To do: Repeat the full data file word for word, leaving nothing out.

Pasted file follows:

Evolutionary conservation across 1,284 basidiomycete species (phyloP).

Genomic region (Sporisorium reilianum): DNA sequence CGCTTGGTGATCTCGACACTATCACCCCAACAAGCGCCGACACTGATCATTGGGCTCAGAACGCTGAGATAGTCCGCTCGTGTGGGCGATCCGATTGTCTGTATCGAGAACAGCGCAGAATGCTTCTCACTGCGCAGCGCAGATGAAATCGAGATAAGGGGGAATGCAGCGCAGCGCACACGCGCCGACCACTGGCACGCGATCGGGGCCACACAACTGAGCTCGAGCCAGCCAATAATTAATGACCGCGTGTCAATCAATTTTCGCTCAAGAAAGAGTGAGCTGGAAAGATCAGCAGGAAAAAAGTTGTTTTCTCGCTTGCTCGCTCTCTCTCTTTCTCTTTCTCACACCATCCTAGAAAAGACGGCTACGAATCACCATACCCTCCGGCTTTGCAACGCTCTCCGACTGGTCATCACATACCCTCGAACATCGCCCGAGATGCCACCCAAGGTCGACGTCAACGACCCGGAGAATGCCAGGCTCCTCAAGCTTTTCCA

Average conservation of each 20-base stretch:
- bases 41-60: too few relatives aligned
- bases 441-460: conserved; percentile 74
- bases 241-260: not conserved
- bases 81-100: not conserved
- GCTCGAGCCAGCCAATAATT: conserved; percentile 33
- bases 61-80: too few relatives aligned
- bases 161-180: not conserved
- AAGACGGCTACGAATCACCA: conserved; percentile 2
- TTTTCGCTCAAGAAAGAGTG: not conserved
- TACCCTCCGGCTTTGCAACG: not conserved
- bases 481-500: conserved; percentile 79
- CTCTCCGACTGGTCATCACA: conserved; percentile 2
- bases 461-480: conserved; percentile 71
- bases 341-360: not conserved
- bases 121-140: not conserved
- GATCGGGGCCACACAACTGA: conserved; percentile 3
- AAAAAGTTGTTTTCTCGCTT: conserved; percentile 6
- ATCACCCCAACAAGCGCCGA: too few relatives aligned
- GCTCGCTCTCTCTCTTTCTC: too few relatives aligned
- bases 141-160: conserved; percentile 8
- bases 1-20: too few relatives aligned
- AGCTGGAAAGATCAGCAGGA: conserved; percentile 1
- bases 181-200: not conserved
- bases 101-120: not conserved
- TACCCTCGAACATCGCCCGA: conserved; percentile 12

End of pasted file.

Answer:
Evolutionary conservation across 1,284 basidiomycete species (phyloP).

Genomic region (Sporisorium reilianum): DNA sequence CGCTTGGTGATCTCGACACTATCACCCCAACAAGCGCCGACACTGATCATTGGGCTCAGAACGCTGAGATAGTCCGCTCGTGTGGGCGATCCGATTGTCTGTATCGAGAACAGCGCAGAATGCTTCTCACTGCGCAGCGCAGATGAAATCGAGATAAGGGGGAATGCAGCGCAGCGCACACGCGCCGACCACTGGCACGCGATCGGGGCCACACAACTGAGCTCGAGCCAGCCAATAATTAATGACCGCGTGTCAATCAATTTTCGCTCAAGAAAGAGTGAGCTGGAAAGATCAGCAGGAAAAAAGTTGTTTTCTCGCTTGCTCGCTCTCTCTCTTTCTCTTTCTCACACCATCCTAGAAAAGACGGCTACGAATCACCATACCCTCCGGCTTTGCAACGCTCTCCGACTGGTCATCACATACCCTCGAACATCGCCCGAGATGCCACCCAAGGTCGACGTCAACGACCCGGAGAATGCCAGGCTCCTCAAGCTTTTCCA

Average conservation of each 20-base stretch:
- bases 41-60: too few relatives aligned
- bases 441-460: conserved; percentile 74
- bases 241-260: not conserved
- bases 81-100: not conserved
- GCTCGAGCCAGCCAATAATT: conserved; percentile 33
- bases 61-80: too few relatives aligned
- bases 161-180: not conserved
- AAGACGGCTACGAATCACCA: conserved; percentile 2
- TTTTCGCTCAAGAAAGAGTG: not conserved
- TACCCTCCGGCTTTGCAACG: not conserved
- bases 481-500: conserved; percentile 79
- CTCTCCGACTGGTCATCACA: conserved; percentile 2
- bases 461-480: conserved; percentile 71
- bases 341-360: not conserved
- bases 121-140: not conserved
- GATCGGGGCCACACAACTGA: conserved; percentile 3
- AAAAAGTTGTTTTCTCGCTT: conserved; percentile 6
- ATCACCCCAACAAGCGCCGA: too few relatives aligned
- GCTCGCTCTCTCTCTTTCTC: too few relatives aligned
- bases 141-160: conserved; percentile 8
- bases 1-20: too few relatives aligned
- AGCTGGAAAGATCAGCAGGA: conserved; percentile 1
- bases 181-200: not conserved
- bases 101-120: not conserved
- TACCCTCGAACATCGCCCGA: conserved; percentile 12